- 1 Cup Brown Rice*
- 1 Can Tuna
- 1/2 Cup Peas
- 1/2 Cup Diced Tomatoes
- 2/3 Cup Brown Rice*
- Half Chicken Breast
- 1/2 Cup Peas
- 1/2 Cup Diced Tomatoes
- Small Handful of Almonds
- 2/3 Cup Brown Rice*
- Half Chicken Breast
- 1/2 Cup Peas
- 1/2 Cup Diced Tomatoes
- Couple pieces of Beef Jerky
- 1/2 Cup Brown Rice*
- Half Chicken Breast
- 1/2 Cup Peas
- 1/2 Cup Diced Tomatoes
- Couple pieces of Beef Jerky
- Small Handful of Almonds
* cooked in olive oil and salt & pepper
As I noted earlier, the main focus of my efforts went into diet, however, the same results would not have been achieved without sticking to a workout plan. I modeled my workouts after a basic four-day split. For those unfamiliar, the basics of a four-day split include carving up the body’s main muscle groups into four sections, then intensely working them out individually once per week.
The idea of working out a muscle group once per week might seem like chronic under-training to some–especially those with a circuit training (e.g., Crossfit) background–but it’s an extremely common method among bodybuilders, and anybody determined to achieve the most visually appealing results (if visually appealing results include having a size 30 waist with a house-sized back and 22″ arms).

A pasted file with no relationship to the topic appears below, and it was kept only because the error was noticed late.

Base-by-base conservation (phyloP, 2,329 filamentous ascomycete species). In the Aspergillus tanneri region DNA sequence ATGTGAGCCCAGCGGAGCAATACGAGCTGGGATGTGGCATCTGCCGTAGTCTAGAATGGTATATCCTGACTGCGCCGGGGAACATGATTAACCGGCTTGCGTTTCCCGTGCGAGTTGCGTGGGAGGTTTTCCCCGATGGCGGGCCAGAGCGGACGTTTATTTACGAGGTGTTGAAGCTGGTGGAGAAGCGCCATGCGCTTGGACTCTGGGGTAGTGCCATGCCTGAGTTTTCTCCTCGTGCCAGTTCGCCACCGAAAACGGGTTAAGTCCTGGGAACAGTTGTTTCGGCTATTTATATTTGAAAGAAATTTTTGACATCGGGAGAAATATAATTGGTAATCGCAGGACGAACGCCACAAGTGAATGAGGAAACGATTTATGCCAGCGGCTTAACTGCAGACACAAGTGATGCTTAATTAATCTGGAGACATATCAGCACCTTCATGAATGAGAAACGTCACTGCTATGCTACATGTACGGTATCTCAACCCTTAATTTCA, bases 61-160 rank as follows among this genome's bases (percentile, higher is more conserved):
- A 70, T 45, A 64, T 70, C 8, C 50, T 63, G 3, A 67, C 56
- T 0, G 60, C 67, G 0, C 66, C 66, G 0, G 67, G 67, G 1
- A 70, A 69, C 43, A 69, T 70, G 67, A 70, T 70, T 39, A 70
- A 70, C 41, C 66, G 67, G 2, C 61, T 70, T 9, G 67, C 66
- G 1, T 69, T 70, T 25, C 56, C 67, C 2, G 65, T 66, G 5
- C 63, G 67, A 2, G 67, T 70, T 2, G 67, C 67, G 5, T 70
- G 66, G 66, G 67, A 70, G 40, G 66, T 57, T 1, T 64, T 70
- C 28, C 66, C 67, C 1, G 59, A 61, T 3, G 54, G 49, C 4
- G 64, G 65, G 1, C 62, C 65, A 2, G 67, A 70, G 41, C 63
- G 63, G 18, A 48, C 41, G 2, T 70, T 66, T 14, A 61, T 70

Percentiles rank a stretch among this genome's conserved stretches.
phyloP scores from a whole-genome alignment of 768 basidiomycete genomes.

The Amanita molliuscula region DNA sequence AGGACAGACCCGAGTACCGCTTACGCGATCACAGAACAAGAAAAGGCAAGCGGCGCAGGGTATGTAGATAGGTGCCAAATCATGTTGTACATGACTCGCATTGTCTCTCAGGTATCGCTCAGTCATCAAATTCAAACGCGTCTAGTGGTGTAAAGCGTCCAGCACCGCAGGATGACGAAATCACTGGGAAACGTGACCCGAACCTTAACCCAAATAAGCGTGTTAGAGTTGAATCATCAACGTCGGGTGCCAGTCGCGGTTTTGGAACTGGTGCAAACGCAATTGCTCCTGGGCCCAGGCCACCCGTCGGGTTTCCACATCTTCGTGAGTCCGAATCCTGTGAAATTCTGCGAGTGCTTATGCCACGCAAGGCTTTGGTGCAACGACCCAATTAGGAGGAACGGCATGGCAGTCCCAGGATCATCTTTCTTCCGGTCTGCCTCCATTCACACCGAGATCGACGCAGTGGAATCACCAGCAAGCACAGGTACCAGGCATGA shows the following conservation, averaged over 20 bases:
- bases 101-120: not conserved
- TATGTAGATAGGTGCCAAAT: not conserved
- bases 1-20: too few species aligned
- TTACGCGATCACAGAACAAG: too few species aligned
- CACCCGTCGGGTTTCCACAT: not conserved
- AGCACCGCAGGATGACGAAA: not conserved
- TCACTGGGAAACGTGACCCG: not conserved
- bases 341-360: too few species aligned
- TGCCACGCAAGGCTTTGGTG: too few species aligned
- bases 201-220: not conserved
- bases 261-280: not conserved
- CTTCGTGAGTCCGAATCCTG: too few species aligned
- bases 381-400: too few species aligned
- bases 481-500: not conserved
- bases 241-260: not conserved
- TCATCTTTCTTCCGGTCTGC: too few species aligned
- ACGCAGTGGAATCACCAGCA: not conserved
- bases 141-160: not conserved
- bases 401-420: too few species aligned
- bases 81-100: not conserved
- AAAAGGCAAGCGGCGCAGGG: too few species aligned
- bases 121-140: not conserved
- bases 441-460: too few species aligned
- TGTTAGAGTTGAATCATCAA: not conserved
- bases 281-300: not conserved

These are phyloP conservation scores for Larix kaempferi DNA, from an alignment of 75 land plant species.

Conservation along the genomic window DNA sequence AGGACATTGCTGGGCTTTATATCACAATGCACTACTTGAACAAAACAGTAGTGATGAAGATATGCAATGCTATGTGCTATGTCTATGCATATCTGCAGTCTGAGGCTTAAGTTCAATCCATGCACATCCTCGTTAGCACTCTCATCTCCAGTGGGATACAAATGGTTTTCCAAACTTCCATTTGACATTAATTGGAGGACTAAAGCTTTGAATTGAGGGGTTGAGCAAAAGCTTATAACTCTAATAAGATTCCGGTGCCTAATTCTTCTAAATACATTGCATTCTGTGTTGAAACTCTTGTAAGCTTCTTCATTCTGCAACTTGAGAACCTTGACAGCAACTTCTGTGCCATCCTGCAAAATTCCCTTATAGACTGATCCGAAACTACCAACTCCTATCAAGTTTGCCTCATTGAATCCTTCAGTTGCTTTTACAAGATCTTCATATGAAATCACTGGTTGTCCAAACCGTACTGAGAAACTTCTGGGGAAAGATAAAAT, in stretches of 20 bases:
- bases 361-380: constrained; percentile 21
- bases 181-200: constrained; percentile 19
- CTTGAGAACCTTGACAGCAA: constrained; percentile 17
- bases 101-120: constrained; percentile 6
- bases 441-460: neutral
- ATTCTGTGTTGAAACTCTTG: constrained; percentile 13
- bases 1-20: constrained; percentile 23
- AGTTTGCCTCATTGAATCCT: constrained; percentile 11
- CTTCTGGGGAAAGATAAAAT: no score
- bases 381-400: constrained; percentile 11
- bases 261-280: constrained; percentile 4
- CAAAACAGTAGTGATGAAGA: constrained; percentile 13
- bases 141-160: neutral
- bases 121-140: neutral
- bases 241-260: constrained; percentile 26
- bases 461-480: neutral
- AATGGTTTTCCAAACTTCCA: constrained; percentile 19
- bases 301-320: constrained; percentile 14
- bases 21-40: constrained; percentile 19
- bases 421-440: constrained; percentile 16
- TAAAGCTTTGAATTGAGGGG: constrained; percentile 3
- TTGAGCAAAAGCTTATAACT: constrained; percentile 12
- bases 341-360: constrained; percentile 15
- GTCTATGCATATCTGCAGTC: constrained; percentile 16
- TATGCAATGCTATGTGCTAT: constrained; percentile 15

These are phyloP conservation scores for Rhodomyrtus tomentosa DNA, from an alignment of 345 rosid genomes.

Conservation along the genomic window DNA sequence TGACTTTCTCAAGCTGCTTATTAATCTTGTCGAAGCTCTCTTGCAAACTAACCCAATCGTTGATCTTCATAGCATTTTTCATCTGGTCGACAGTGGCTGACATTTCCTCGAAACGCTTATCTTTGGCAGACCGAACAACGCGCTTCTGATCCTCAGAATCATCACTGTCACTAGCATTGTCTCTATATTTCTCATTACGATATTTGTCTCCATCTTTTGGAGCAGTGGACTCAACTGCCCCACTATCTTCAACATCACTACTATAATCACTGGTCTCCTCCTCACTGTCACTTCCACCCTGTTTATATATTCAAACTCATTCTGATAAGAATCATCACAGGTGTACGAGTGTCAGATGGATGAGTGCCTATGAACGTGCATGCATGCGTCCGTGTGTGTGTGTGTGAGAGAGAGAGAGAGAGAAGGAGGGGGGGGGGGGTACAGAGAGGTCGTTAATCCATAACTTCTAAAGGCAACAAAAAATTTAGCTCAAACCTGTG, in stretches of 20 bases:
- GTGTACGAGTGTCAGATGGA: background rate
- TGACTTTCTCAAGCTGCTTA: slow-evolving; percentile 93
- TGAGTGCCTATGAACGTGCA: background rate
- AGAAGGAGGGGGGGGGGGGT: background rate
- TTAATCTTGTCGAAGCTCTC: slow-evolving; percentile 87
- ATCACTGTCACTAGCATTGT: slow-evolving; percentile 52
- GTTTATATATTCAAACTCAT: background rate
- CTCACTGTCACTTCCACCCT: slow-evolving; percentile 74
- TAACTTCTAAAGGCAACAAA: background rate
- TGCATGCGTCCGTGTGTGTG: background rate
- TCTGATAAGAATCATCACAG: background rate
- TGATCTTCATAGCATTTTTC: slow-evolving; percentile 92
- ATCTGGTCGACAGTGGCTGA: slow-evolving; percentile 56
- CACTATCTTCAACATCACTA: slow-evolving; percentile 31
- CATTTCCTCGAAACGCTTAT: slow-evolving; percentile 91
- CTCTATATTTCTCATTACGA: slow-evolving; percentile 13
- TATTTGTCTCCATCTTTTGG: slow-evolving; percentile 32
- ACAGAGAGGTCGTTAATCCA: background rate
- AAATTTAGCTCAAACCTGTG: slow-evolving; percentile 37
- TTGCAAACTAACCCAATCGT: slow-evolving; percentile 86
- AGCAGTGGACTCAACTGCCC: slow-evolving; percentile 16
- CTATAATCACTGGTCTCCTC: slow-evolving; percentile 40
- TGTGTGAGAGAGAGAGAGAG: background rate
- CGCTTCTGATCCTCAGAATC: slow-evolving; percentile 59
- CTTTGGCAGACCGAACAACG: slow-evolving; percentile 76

It’s been two years since I completed the program, and I’ve since taken a more “functional” approach to fitness (circuit training and martial arts are more prevalent in my workouts), in an effort to keep my weight down, and endurance up. That said, a four-day split approach–a regimen that allows for muscle groups to get maximum rest (i.e., maximum growth) after intense, isolated workouts–is a very effective way to turn heads at the beach (and so is taking a stroll without pants on…especially if you have chunky buns).
Back in college, when all I was concerned with was sculpting, my time in the gym was spent pumping out low-rep, heavily-weighted sets with extended rests (up to 1.5 minutes) in between. For someone who’s only concerned with building muscle, taking long breaks between heavy sets is a very effective use of the four-day split model (provided they’re also eating and sleeping well). And while the process of building and maintaining muscle (i.e., protein synthesis) consumes a ton of calories, time spent in the gym with this approach does not.
During my 24 x 28 program, my primary workout objective was to get my heart rate up, and burn a healthy amount of calories, while performing workouts that still promote modest strength and muscle gains. What I decided on was kind of a circuit training, bodybuilding hybrid; I kept my heart rate up with high reps and short breaks (lots of body weight exercises), but also isolated my workouts into only one or two muscle groups at a time, and in my off-days (when I wasn’t “strength training”), I did cardio, yoga, and joined a church softball league for good measure.